Updated: Jan 19, 2020
Episode 13 of our Mental Horizons Podcast is with Matthew Stanford, PhD, the CEO of the Hope and Healing Center and Institute in Houston, Texas and adjunct professor of psychiatry at Baylor College of Medicine and Houston Methodist Hospital Institute for Academic Medicine. This episode is about the ways faith communities support (or don't) their members with a mental illness.
Dr. Stanford’s research on the interplay between psychology and issues of faith has been featured in The New York Times, USA Today, Christianity Today, and U.S. News & World Report.
Dr. Stanford earned his doctoral degree in behavioral neuroscience at Baylor University and completed a postdoctoral fellowship at the University of Texas Medical Branch at Galveston. Professionally he has worked with a variety of clients with mental illness, including those with aggression, personality disorders, post-traumatic stress disorder, substance dependence, bipolar disorder, and schizophrenia.
As director of the Hope and Healing Center and Institute, he conducts training seminars and serves individuals living with mental illness and their families. He is the author of three books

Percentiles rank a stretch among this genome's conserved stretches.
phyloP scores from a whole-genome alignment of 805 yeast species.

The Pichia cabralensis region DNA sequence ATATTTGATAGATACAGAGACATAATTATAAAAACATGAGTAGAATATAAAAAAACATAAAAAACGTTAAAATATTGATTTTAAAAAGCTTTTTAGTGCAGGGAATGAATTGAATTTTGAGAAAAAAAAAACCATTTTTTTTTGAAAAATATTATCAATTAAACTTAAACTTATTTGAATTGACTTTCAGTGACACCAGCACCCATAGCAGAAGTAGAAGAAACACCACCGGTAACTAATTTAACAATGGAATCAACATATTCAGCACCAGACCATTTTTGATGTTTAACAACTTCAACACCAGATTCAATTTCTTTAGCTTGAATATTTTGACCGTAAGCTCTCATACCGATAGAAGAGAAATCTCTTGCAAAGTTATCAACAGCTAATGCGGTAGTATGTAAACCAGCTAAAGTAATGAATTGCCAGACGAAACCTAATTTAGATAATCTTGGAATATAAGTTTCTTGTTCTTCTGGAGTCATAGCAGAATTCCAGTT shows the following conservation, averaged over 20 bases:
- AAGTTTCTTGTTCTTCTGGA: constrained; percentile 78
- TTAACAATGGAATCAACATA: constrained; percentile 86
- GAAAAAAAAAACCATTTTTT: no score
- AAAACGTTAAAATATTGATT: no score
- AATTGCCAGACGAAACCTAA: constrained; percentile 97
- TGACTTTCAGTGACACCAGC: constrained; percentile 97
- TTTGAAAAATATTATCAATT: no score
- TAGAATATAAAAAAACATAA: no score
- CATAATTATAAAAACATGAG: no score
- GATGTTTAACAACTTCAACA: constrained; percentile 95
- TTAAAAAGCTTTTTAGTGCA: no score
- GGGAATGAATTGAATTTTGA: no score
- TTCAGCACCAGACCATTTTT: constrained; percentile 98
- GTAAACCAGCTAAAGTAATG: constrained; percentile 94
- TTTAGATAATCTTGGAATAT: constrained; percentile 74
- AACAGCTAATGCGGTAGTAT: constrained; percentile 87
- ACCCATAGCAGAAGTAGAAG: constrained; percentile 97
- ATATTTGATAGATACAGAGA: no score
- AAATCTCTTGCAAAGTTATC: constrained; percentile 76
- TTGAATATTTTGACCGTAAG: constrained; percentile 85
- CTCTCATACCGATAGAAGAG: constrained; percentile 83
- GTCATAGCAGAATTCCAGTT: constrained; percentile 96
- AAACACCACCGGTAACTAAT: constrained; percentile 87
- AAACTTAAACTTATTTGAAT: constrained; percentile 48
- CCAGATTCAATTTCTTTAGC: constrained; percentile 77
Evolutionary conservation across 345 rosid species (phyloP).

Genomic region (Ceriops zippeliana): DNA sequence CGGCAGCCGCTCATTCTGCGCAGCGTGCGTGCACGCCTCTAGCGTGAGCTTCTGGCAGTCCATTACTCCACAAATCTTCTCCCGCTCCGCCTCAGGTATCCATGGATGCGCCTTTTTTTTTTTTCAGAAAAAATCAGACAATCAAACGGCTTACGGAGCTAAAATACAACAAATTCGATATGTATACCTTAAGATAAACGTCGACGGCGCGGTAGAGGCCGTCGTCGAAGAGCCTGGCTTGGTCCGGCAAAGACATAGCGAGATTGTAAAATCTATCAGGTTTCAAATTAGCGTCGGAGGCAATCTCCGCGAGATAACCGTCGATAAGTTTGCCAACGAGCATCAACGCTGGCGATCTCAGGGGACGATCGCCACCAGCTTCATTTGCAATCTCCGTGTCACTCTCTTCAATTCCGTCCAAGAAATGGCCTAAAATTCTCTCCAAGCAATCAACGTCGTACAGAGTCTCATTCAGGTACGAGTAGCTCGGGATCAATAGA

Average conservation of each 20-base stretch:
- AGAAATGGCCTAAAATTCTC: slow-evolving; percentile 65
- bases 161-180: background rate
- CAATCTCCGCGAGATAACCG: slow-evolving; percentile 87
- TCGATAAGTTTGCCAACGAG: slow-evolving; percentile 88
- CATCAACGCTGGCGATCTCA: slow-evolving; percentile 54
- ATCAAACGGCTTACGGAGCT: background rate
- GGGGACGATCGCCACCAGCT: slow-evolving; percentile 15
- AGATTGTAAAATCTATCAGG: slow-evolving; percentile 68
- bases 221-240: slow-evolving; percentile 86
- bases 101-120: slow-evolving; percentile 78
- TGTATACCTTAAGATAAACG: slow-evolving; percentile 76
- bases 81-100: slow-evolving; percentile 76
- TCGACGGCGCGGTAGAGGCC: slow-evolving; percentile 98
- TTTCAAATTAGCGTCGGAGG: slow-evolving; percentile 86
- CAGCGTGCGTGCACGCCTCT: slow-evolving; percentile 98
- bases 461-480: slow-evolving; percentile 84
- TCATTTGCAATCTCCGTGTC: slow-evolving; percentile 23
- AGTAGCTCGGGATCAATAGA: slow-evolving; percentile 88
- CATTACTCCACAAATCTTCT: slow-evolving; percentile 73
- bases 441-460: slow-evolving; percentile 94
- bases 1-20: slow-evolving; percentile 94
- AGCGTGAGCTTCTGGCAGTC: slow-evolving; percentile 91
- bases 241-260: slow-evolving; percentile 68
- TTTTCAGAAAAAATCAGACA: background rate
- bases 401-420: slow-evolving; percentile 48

Grace for the Afflicted: A Clinical and Biblical Perspective on Mental Illness, Revised and Expanded
The Biology of Sin: Grace, Hope, and Healing for Those Who Feel Trapped
Grace for the Children: Finding Hope in the Midst of Child and Adolescent Mental Illness.
Three main talking points for the episode:
Dr. Stanford will talk to us about how people often turn to their clergy for support around their mental health issues. In this light, congregations have the potential to act as a healing community for these individuals. But some clergy can “over spiritualize” mental illness and this is where training and awareness raising efforts for congregations can help to steer people towards the proper supports.
Dr. Stanford will then tell us more about a critical aspect of this issue: that clergy do not make a lot of referrals to mental health professionals. Dr. Stanford believes that with the proper training, clergy and leadership in congregations can help to spot, support, and refer parishoners at the right time to the right people, leveraging the trusting relationship they already have and helping get people the help they need.
And lastly, Dr. Stanford will outline some excellent resources for anyone who wants to learn more: a CBT-based curriculum and training he has developed that prepares people who are part of faith communities to act as mental health coaches, other training resources offered by the Hope and Healing Center and Institute, and an annual mental health conference they host.